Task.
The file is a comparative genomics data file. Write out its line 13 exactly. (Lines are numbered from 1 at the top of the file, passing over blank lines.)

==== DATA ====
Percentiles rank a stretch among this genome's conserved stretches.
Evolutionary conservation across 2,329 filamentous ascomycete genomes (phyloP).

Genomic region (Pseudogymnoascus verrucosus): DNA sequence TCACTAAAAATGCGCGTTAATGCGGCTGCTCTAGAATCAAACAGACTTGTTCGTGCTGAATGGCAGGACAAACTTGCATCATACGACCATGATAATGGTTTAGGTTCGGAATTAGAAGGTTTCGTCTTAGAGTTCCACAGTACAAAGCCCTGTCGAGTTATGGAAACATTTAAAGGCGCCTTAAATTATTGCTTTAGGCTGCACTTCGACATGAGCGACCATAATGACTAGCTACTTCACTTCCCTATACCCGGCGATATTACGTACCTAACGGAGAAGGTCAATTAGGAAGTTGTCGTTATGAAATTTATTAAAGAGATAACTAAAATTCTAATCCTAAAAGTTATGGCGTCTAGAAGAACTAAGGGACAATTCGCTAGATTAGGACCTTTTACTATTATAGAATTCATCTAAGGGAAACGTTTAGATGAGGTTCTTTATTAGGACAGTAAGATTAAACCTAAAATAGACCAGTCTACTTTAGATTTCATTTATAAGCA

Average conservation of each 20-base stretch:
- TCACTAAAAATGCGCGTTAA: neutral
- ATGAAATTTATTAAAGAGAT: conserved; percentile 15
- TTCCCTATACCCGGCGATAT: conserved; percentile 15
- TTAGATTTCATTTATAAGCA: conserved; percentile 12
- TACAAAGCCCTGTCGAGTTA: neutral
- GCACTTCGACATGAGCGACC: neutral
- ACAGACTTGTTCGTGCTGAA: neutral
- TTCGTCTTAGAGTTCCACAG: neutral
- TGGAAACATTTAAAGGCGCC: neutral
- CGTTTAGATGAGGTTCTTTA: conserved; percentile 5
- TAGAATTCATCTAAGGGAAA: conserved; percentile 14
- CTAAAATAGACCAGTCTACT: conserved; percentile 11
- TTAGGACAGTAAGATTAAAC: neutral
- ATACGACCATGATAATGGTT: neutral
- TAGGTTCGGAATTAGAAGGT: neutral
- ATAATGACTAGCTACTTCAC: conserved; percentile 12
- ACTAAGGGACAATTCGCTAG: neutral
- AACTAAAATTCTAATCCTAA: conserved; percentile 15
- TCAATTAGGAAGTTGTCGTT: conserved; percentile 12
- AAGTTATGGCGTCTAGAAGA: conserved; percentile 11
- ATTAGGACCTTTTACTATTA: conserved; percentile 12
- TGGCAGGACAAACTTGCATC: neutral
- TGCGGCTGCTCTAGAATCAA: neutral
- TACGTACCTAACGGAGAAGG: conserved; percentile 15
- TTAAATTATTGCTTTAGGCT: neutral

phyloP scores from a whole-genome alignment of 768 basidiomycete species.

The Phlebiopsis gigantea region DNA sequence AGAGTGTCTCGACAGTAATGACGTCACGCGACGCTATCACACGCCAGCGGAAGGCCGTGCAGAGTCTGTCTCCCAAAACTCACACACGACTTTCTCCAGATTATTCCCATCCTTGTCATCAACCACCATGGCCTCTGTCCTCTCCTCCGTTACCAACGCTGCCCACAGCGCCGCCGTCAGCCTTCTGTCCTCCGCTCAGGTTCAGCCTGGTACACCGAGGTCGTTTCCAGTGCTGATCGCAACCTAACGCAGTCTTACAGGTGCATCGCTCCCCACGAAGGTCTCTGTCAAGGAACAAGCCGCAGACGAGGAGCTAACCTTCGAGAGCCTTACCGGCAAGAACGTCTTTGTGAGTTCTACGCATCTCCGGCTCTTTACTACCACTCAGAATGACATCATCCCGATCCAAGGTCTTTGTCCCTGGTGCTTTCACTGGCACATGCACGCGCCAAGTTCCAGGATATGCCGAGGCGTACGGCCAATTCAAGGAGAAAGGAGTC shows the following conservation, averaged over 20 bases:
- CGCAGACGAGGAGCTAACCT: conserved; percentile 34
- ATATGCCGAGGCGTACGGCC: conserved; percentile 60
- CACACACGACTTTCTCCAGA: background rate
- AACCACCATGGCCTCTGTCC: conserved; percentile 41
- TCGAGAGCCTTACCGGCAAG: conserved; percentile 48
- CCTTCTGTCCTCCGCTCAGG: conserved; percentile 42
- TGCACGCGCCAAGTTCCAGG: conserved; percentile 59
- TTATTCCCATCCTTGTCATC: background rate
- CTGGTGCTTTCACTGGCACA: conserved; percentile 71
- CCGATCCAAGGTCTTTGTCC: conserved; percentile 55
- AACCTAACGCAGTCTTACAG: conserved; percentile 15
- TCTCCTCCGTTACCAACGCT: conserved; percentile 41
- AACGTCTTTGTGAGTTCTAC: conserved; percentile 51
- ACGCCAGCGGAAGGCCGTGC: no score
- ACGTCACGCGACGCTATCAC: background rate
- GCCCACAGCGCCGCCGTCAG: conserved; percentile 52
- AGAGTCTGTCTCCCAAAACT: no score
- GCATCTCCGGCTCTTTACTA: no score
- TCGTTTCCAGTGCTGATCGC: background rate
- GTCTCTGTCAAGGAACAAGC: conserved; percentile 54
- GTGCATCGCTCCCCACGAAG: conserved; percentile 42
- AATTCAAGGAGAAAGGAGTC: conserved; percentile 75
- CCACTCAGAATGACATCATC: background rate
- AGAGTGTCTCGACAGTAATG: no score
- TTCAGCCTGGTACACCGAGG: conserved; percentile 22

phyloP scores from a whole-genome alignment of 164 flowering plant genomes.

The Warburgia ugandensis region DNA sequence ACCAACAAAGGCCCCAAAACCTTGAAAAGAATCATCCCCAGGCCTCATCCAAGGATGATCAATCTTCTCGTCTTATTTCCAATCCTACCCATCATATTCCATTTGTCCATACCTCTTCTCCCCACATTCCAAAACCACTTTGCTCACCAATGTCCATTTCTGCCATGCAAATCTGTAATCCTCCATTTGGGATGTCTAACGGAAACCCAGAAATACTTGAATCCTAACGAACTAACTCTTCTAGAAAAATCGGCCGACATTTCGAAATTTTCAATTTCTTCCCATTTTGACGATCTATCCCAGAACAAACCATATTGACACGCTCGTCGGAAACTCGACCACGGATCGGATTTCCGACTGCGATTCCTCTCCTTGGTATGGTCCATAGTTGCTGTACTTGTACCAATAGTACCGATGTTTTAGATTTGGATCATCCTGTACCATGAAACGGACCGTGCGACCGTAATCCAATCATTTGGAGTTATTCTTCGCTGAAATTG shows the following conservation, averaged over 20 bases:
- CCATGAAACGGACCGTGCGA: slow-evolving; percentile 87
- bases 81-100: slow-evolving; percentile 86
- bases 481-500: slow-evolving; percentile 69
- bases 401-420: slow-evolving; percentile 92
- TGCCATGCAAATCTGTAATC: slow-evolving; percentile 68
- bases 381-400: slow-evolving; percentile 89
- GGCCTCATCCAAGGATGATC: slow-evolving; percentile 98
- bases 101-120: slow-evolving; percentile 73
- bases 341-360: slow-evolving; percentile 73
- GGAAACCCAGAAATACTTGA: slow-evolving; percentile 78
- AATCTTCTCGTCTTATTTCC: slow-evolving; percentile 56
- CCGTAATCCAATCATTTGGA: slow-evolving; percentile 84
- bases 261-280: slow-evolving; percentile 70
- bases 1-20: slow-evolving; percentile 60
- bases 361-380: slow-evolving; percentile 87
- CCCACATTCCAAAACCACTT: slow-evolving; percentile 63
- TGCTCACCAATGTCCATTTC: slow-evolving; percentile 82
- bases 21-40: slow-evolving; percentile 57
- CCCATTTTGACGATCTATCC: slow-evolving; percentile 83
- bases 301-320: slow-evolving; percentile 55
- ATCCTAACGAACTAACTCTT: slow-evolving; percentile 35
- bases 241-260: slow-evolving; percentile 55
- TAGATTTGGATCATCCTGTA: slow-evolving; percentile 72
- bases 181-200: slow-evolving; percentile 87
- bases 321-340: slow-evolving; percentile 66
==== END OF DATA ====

- TGGAAACATTTAAAGGCGCC: neutral